Most of the time, the author doesn’t want to be too recognizable in his/her characters. There are exceptions of course, but the thing that prevents us from creating characters that are too recognizably nous is that we cannot truly see ourselves as others do. We have the perfect view from the inside, but only others see the outside. When we look in the mirror, we might as well be wearing goggles with Vaseline smeared on them. We’re flipped: left is right, and right is left. We focus on the blemishes. Our image is distorted, like that map of the U.S., as drawn by a New Yorker. We are so used to ourselves, we don’t see anything remarkable there. The last thing I think of when I look in the mirror (especially first thing in the morning) is “Oh, look, what a fascinating character!”
But I guess I am. And I know you are, too.
I posted on Blueprints of the Afterlife last time, and the post was kind of sort of a review of a book I was but halfway through. I felt a bit guilty about that, because a book is meant to be read in its entirety, from beginning to end. I thought perhaps I might want to adjust or amend my comments based on developments in the second half of the book.
Turns out, none of that is necessary. I have changed my mind about nothing. The more into it I went, the more I lost interest. For me, the entire enterprise oozed futility. Maybe I don’t get it, maybe I’m missing the point. Or, maybe I do get it, and I simply don’t like it.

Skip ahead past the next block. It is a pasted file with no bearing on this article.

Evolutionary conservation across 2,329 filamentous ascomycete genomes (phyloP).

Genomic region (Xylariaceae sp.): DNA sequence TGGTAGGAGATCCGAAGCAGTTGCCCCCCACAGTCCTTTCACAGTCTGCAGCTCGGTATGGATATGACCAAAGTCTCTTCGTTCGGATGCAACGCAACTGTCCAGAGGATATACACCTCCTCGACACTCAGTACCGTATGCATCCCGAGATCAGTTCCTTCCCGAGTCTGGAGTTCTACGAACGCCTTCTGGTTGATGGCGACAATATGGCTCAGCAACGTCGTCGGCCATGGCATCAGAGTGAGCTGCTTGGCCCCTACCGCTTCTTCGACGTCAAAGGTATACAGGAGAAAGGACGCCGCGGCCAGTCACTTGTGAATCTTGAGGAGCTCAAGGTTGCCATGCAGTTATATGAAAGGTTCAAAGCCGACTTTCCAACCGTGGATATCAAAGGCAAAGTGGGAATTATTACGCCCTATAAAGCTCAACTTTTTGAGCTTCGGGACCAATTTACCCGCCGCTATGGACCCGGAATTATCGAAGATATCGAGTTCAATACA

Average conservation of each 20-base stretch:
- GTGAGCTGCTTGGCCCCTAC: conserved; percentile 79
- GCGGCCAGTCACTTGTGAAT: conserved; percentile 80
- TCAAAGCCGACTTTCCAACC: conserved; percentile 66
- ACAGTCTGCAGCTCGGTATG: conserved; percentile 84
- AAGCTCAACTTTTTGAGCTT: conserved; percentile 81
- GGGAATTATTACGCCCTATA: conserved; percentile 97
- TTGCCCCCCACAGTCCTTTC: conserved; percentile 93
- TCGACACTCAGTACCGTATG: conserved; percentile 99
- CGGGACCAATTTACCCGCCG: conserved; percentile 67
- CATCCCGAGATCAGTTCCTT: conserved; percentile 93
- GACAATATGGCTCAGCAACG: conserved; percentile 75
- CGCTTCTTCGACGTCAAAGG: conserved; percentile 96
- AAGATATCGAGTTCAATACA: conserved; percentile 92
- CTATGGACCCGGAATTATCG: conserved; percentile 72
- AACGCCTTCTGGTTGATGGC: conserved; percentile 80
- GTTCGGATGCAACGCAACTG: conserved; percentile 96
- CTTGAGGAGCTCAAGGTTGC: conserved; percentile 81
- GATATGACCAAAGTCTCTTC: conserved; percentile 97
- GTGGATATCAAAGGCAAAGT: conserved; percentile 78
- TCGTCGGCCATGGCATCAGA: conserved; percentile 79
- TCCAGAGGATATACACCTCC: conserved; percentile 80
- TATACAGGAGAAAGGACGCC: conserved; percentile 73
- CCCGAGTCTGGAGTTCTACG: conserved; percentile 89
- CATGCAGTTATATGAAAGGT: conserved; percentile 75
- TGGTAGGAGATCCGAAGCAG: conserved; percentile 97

To buy a book and embark upon its pages is to take a risk. I am risking boredom, annoyance, and time. I am risking an irretrievable Loss of Potential Entertainment–you know, when I set time aside to be entertained, and I am in fact not. When I sense a book is going very badly, I sometimes decide to cut my losses, but if I can stand to keep reading, I do.
It’s not that I expect the book to get any better, or that I’m reading to find out “what happens,” because I’m already too disengaged with for that. I continue reading to notice my every gut-level reaction, and to notice why I feel that way. Which of my own personal fiction rules has this book violated? I continue to read for lessons I can learn as a writer, for what I don’t want to see in my own work. In the case of Blueprints of the Afterlife, I could feel the author’s anger at ecological ruin, the prospect that we have pushed the planet beyond its breaking point already, so much so that we can no longer live in it as we have. Instead, we must live in a kind of “afterlife,” or shared dream, or virtual reality, and not all that pleasant a one at that. The book is angry, fatalistic, and sometimes funny. The intent is black comedy, but it doesn’t always work, and in the end, it fails me, for reasons given in the previous post.
For contrast, I tried to think of a more successful example of angry, fatalistic, science fictional satire. I came up with:
If I look to books that fail me for examples of what not to do, then I must also look to books I love for what to do. Confession: I did at one time try to write like Kurt Vonnegut. I was charmed by his short little chapters. (How short? My edition of Cat’s Cradle is 287 pages long. It contains 127 chapters.) Nothing is explained. We are dropped into Bokononism and the development of the atomic bomb. The prose is economical, and somewhat terse. The book is angry, fatalistic, and very, very funny. Oh, and then there are the marvelous additions to our vocabulary: karass, foma, granfalloon, and others. This is what I remember of it.
My halting attempts to write like Kurt Vonnegut utterly failed. This is okay. We need to try these doomed attempts when we are young, for these are the sorts of failures we can learn an enormous amount from.
We also learn from what we read. I can’t write like Kurt Vonnegut, but I can reread Cat’s Cradle, and it is time for me to do that–for the entertainment and for the learning.